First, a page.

Progestagen-only contraceptives carry similar, small breast cancer risk as other hormone contraceptives, study finds

The overall risk of breast cancer among hormone contraceptive users is low, especially for younger women.

(CNN)All hormone contraceptives, including progestagen-only "minipills," carry a small "excess risk" of breast cancer, according to a new study by researchers at the University of Oxford, but the overall risk remains low.

The study, published Tuesday in the journal PLOS Medicine, bridges a research gap by investigating the link between breast cancer and progestagen-only contraceptives.
"Use of combined oral contraceptives, containing both estrogen and progestagen, has previously been associated with a small increase in breast cancer risk but there is limited data about the effect of progestagen-only hormonal contraceptives," the authors wrote.
    The study found that progestagen-only contraceptives are associated with a 20% to 30% relative risk for breast cancer, which aligns with previous research on combined hormone contraceptives. The overall risk of breast cancer among hormone contraceptive users is low, especially for younger women, and past studies have shown that the excess risk is gone entirely about 10 years after stopping.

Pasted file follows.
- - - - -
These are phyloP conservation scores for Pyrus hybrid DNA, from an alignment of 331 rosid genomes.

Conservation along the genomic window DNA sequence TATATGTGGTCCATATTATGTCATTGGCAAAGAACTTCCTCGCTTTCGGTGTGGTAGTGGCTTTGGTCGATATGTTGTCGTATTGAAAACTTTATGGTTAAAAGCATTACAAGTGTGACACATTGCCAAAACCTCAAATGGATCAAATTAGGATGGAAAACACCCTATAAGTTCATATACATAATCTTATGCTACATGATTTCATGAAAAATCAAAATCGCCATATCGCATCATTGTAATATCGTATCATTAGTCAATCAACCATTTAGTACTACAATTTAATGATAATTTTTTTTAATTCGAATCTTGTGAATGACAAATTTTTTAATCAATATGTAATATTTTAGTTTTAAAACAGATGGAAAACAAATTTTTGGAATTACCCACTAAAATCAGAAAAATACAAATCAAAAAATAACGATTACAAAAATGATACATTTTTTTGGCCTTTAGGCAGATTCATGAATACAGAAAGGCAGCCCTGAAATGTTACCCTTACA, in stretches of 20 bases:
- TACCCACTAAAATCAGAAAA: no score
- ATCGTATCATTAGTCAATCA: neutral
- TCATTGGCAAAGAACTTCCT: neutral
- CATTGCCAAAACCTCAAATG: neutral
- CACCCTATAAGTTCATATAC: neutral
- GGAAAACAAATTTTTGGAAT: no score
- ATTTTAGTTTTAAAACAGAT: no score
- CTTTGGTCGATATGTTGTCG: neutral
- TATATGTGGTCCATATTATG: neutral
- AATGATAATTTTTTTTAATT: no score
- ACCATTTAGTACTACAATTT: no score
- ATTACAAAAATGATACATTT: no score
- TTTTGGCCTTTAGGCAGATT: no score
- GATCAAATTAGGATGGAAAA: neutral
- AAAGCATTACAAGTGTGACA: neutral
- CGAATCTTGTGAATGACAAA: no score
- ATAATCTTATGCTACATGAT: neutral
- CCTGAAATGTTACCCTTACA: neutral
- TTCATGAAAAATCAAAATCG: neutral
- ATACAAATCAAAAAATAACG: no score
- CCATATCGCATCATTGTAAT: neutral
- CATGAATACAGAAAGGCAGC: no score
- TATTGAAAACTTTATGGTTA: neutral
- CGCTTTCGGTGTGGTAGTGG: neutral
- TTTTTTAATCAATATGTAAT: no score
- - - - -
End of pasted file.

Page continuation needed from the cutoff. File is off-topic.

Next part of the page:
The study does not indicate that hormonal contraceptives cause breast cancer but rather investigated potential links to the disease.

        What are progestagen-only contraceptives?

        Progestagens, or progestin, are a type of synthetic hormone drug that mimic the natural hormone progesterone, which is crucial for menstruation and pregnancy.
          Unlike combined hormone contraceptives, progestagen-only contraceptives do not have estrogen. Types of progestagen-only contraceptives available in the UK and US include the implant, the hormonal intrauterine device (IUD), the contraceptive injection and the minipill.
          In the UK, which is ranked highest for access to contraception on the 2023 Europe Contraception Policy Atlas, prescriptions for progestagen-only contraceptives are almost as high as for combined oral contraceptives.
          In the US, the combined pill is the most popular hormonal contraception, but a significant percentage of women are choosing an implant or IUD, according to the US Centers for Disease Control and Prevention.
          Progestagen-only contraceptives work to prevent pregnancy by thickening mucus in the cervix to stop sperm reaching an egg and, in some cases, can stop ovulation completely.
          The CDC and t